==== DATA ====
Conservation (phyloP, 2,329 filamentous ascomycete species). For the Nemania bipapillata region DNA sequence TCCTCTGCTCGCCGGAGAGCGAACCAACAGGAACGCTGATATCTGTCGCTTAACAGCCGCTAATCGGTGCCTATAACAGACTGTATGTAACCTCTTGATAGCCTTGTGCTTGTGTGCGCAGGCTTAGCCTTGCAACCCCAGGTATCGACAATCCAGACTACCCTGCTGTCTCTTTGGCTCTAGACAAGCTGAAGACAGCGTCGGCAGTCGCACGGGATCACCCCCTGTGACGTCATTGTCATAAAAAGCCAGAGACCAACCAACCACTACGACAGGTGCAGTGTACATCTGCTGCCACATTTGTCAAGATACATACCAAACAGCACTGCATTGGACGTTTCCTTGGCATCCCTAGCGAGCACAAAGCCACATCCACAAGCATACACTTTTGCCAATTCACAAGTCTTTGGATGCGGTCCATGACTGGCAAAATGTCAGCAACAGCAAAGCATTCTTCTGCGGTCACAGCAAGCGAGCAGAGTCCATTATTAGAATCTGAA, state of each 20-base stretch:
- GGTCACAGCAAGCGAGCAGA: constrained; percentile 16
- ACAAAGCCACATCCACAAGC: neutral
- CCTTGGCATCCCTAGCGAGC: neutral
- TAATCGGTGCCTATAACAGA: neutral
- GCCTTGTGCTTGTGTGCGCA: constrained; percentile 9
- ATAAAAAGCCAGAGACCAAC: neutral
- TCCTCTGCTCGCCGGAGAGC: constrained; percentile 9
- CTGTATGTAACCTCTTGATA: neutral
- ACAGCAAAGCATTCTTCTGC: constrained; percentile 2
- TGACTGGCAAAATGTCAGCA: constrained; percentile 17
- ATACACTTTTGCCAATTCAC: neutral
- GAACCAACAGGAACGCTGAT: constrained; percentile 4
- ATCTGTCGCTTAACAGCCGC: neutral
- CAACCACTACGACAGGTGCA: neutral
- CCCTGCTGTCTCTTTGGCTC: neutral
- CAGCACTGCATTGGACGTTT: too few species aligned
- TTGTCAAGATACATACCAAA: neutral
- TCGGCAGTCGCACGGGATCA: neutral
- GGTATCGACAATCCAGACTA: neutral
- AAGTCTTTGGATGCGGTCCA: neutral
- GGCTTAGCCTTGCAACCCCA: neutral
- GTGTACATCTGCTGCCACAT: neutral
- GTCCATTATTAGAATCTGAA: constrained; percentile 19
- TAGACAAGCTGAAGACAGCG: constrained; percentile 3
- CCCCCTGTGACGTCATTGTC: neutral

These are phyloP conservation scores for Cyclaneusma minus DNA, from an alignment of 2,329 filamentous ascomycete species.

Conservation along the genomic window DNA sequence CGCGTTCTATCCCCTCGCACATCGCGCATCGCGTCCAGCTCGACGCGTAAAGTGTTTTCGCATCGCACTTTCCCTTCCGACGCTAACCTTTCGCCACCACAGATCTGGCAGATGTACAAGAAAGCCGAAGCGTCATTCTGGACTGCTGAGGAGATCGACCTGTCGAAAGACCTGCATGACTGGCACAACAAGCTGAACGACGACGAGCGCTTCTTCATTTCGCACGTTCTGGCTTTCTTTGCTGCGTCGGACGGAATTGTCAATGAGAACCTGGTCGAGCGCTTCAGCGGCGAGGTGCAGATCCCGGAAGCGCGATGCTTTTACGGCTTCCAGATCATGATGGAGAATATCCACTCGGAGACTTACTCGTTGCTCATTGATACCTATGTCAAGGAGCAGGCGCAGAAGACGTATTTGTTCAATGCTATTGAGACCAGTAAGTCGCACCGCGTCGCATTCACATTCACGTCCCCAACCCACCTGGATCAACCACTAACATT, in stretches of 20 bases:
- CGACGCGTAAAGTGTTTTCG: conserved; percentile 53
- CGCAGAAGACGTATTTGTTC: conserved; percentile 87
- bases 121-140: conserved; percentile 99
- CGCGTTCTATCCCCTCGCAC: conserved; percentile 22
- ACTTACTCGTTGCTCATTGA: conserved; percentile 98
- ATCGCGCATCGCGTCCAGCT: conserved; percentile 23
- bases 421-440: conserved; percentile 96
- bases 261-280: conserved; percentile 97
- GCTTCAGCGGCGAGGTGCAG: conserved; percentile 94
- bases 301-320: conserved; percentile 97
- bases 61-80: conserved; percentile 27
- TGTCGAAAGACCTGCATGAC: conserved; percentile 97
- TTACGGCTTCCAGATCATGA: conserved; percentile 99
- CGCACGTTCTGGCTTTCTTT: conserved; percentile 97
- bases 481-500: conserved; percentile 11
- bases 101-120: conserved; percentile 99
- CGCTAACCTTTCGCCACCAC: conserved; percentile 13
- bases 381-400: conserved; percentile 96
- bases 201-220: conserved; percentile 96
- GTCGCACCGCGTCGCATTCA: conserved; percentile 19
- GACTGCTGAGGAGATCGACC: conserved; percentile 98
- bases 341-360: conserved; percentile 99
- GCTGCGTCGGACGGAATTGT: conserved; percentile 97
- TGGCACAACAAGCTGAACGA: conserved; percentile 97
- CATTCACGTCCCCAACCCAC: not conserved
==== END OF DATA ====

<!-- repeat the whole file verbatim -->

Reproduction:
Conservation (phyloP, 2,329 filamentous ascomycete species). For the Nemania bipapillata region DNA sequence TCCTCTGCTCGCCGGAGAGCGAACCAACAGGAACGCTGATATCTGTCGCTTAACAGCCGCTAATCGGTGCCTATAACAGACTGTATGTAACCTCTTGATAGCCTTGTGCTTGTGTGCGCAGGCTTAGCCTTGCAACCCCAGGTATCGACAATCCAGACTACCCTGCTGTCTCTTTGGCTCTAGACAAGCTGAAGACAGCGTCGGCAGTCGCACGGGATCACCCCCTGTGACGTCATTGTCATAAAAAGCCAGAGACCAACCAACCACTACGACAGGTGCAGTGTACATCTGCTGCCACATTTGTCAAGATACATACCAAACAGCACTGCATTGGACGTTTCCTTGGCATCCCTAGCGAGCACAAAGCCACATCCACAAGCATACACTTTTGCCAATTCACAAGTCTTTGGATGCGGTCCATGACTGGCAAAATGTCAGCAACAGCAAAGCATTCTTCTGCGGTCACAGCAAGCGAGCAGAGTCCATTATTAGAATCTGAA, state of each 20-base stretch:
- GGTCACAGCAAGCGAGCAGA: constrained; percentile 16
- ACAAAGCCACATCCACAAGC: neutral
- CCTTGGCATCCCTAGCGAGC: neutral
- TAATCGGTGCCTATAACAGA: neutral
- GCCTTGTGCTTGTGTGCGCA: constrained; percentile 9
- ATAAAAAGCCAGAGACCAAC: neutral
- TCCTCTGCTCGCCGGAGAGC: constrained; percentile 9
- CTGTATGTAACCTCTTGATA: neutral
- ACAGCAAAGCATTCTTCTGC: constrained; percentile 2
- TGACTGGCAAAATGTCAGCA: constrained; percentile 17
- ATACACTTTTGCCAATTCAC: neutral
- GAACCAACAGGAACGCTGAT: constrained; percentile 4
- ATCTGTCGCTTAACAGCCGC: neutral
- CAACCACTACGACAGGTGCA: neutral
- CCCTGCTGTCTCTTTGGCTC: neutral
- CAGCACTGCATTGGACGTTT: too few species aligned
- TTGTCAAGATACATACCAAA: neutral
- TCGGCAGTCGCACGGGATCA: neutral
- GGTATCGACAATCCAGACTA: neutral
- AAGTCTTTGGATGCGGTCCA: neutral
- GGCTTAGCCTTGCAACCCCA: neutral
- GTGTACATCTGCTGCCACAT: neutral
- GTCCATTATTAGAATCTGAA: constrained; percentile 19
- TAGACAAGCTGAAGACAGCG: constrained; percentile 3
- CCCCCTGTGACGTCATTGTC: neutral

These are phyloP conservation scores for Cyclaneusma minus DNA, from an alignment of 2,329 filamentous ascomycete species.

Conservation along the genomic window DNA sequence CGCGTTCTATCCCCTCGCACATCGCGCATCGCGTCCAGCTCGACGCGTAAAGTGTTTTCGCATCGCACTTTCCCTTCCGACGCTAACCTTTCGCCACCACAGATCTGGCAGATGTACAAGAAAGCCGAAGCGTCATTCTGGACTGCTGAGGAGATCGACCTGTCGAAAGACCTGCATGACTGGCACAACAAGCTGAACGACGACGAGCGCTTCTTCATTTCGCACGTTCTGGCTTTCTTTGCTGCGTCGGACGGAATTGTCAATGAGAACCTGGTCGAGCGCTTCAGCGGCGAGGTGCAGATCCCGGAAGCGCGATGCTTTTACGGCTTCCAGATCATGATGGAGAATATCCACTCGGAGACTTACTCGTTGCTCATTGATACCTATGTCAAGGAGCAGGCGCAGAAGACGTATTTGTTCAATGCTATTGAGACCAGTAAGTCGCACCGCGTCGCATTCACATTCACGTCCCCAACCCACCTGGATCAACCACTAACATT, in stretches of 20 bases:
- CGACGCGTAAAGTGTTTTCG: conserved; percentile 53
- CGCAGAAGACGTATTTGTTC: conserved; percentile 87
- bases 121-140: conserved; percentile 99
- CGCGTTCTATCCCCTCGCAC: conserved; percentile 22
- ACTTACTCGTTGCTCATTGA: conserved; percentile 98
- ATCGCGCATCGCGTCCAGCT: conserved; percentile 23
- bases 421-440: conserved; percentile 96
- bases 261-280: conserved; percentile 97
- GCTTCAGCGGCGAGGTGCAG: conserved; percentile 94
- bases 301-320: conserved; percentile 97
- bases 61-80: conserved; percentile 27
- TGTCGAAAGACCTGCATGAC: conserved; percentile 97
- TTACGGCTTCCAGATCATGA: conserved; percentile 99
- CGCACGTTCTGGCTTTCTTT: conserved; percentile 97
- bases 481-500: conserved; percentile 11
- bases 101-120: conserved; percentile 99
- CGCTAACCTTTCGCCACCAC: conserved; percentile 13
- bases 381-400: conserved; percentile 96
- bases 201-220: conserved; percentile 96
- GTCGCACCGCGTCGCATTCA: conserved; percentile 19
- GACTGCTGAGGAGATCGACC: conserved; percentile 98
- bases 341-360: conserved; percentile 99
- GCTGCGTCGGACGGAATTGT: conserved; percentile 97
- TGGCACAACAAGCTGAACGA: conserved; percentile 97
- CATTCACGTCCCCAACCCAC: not conserved